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drew a line under the executive options lawsuit with a settlement last week. Following the Ingenix patient reimbursement rate scandal, the company can now focus on the future.
UnitedHealth's 5% share-price decline so far this year contrasts with
WellCare Health Plans'
37% gain. Other insurers doing better include
, up 36%, and
, up 50%.
The problem with health care is that the industry hardly excites short-term investors. Many companies have a beta of less than 1, meaning their shares usually can't beat the broader stock market. Cigna and
are exceptions, at 1.12 and 1.19, respectively. UnitedHealth's beta of 0.9 and one-week short interest ratio of 1.01 suggests stability and a lack of investment opportunity for those with a risk appetite. How safe an investment is it?
The stock is priced 16% less than analysts' 2009 target of $29.94, has a low price-to-earnings ratio of 7.8 and has experienced lower-than-average trading volume. Contrast those potential reasons to buy the company's stock with a party killer: a price-to-book value of 139%. That's considerably higher than
92% of book value, with a P/E of 6.6 and a beta of 0.76.
Insurers with significant Medicare Advantage books are exposed to government plans for health care reform. From an investor's standpoint, UnitedHealth's 8% stock-price increase over the past year was only bettered by those of
UnitedHealth's second-quarter results will be telling. Revenue was strong through March, even as membership dropped slightly from the end of 2008, and cash and equivalents started to grow, rising 6% to $7.9 billion. Perhaps more importantly, policy reserves increased nearly 5% to $15.6 billion.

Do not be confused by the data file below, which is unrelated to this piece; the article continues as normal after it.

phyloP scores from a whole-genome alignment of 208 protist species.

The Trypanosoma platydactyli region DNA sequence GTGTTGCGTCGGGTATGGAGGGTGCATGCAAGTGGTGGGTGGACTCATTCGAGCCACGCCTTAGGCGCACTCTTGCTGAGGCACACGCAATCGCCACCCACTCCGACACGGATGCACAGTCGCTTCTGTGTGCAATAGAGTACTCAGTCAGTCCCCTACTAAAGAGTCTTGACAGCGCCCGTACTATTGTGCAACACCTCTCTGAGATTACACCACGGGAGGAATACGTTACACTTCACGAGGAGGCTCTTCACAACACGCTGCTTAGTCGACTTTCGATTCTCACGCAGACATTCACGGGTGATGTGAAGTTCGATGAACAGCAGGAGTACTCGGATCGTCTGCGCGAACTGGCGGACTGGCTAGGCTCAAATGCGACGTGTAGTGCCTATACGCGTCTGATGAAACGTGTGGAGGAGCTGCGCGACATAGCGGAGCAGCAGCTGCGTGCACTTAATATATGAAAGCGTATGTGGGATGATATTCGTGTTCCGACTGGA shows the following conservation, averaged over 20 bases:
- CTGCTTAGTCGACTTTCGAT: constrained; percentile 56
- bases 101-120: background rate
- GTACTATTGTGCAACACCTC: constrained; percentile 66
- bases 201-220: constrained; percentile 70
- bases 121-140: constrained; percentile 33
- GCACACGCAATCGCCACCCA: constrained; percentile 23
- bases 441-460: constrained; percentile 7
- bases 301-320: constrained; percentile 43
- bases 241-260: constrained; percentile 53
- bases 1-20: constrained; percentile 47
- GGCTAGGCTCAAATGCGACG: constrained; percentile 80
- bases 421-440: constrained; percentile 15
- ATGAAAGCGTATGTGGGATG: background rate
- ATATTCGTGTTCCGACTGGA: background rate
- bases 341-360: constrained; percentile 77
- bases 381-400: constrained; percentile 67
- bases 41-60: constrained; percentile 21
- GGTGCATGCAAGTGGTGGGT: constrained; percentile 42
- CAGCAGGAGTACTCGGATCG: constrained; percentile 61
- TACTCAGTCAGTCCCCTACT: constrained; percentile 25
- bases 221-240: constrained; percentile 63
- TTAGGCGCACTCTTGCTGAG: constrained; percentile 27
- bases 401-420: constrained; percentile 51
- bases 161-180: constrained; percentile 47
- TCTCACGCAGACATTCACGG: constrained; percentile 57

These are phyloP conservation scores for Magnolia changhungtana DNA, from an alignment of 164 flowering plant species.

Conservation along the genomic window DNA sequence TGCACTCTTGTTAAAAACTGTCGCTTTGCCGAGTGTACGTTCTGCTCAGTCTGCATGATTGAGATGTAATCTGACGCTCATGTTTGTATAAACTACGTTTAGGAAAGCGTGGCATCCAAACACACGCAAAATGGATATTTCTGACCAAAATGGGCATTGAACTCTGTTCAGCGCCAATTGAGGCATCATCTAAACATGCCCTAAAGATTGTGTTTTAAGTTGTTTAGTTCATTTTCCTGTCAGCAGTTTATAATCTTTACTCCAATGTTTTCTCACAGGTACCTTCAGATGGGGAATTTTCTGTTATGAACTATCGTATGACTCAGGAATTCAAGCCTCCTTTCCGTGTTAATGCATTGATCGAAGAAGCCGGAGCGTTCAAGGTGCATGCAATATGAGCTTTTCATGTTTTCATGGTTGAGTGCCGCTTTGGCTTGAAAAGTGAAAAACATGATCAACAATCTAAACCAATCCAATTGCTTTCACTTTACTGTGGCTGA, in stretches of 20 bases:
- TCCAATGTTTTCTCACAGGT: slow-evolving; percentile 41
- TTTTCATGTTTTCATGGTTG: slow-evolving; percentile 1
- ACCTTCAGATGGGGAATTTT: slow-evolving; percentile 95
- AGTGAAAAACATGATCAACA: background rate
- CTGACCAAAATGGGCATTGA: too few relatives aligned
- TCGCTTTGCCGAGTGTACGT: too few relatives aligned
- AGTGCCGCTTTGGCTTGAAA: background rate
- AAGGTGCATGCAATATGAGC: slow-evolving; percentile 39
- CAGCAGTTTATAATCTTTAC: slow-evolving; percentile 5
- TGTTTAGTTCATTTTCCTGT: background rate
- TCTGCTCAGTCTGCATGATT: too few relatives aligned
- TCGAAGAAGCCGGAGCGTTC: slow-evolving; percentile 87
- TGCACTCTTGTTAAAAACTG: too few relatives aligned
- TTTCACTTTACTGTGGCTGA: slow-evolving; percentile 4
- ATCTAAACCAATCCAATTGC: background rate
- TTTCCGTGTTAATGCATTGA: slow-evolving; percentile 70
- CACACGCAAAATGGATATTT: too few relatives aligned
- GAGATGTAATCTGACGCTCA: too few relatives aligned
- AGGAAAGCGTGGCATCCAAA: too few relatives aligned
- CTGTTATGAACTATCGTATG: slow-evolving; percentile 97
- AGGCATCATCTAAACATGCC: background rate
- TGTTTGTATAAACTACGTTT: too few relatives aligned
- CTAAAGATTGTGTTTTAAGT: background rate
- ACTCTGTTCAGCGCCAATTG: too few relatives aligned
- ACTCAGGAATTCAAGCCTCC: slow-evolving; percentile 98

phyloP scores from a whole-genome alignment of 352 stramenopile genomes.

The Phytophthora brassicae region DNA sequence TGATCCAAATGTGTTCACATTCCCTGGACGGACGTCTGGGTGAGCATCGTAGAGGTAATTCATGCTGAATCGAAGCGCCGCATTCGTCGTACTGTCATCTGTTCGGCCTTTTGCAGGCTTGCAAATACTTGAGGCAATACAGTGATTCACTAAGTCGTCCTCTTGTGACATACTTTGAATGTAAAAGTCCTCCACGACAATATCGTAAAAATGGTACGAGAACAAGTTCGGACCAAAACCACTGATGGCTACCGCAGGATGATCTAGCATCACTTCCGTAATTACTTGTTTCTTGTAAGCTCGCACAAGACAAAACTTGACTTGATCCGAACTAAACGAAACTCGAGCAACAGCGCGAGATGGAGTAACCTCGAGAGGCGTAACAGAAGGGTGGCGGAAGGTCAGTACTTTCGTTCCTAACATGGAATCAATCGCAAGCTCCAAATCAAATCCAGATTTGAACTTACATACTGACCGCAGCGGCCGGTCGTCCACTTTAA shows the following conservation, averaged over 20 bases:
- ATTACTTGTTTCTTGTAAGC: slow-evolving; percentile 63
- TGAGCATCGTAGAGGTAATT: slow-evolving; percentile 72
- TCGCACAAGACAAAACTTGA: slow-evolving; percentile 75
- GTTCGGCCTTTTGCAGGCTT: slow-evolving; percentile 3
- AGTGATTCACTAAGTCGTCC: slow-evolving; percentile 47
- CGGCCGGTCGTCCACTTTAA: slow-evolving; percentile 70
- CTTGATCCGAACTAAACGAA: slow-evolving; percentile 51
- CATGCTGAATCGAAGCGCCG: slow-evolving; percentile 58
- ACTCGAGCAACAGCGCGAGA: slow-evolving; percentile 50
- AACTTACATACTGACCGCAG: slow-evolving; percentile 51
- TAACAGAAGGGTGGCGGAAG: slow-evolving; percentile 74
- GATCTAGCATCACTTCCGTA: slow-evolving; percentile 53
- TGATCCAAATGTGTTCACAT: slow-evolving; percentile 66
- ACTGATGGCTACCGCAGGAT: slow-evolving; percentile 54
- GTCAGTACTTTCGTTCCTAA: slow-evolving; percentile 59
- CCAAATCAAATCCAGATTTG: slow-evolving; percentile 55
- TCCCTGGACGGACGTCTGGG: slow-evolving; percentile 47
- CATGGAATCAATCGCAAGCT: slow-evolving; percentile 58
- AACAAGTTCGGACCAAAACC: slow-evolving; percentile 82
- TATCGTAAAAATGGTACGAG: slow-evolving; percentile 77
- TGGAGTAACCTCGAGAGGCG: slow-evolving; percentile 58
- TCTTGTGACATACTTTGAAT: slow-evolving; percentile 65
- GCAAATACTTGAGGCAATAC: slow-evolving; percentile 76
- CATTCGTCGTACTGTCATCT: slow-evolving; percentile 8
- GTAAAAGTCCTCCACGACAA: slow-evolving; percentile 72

UnitedHealth's stock probably will become more volatile as the health care debate warms up and decisions are taken. That will provide short-term investing opportunities, but also a chance for those with a longer time frame.
TheStreet.com Ratings gives UnitedHealth a "hold" recommendation.
TSC Ratings provides exclusive stock, ETF and mutual fund ratings and commentary based on award-winning, proprietary tools. Its "safety first" approach to investing aims to reduce risk while seeking solid outperformance on a total return basis.
Gavin Magor joined TheStreet.com Ratings in 2008, and is the senior analyst responsible for assigning financial strength ratings to health insurers and supporting other health care-related consumer products, including Medicare supplement insurance, long-term care insurance and elder care information. He conducts industry analysis in these areas. He has more than 20 years' international experience in credit risk management, commercial lending and analysis, working in the U.K., Sweden, Mexico, Brazil and the U.S. He holds a master's degree in business administration from The Open University in the U.K.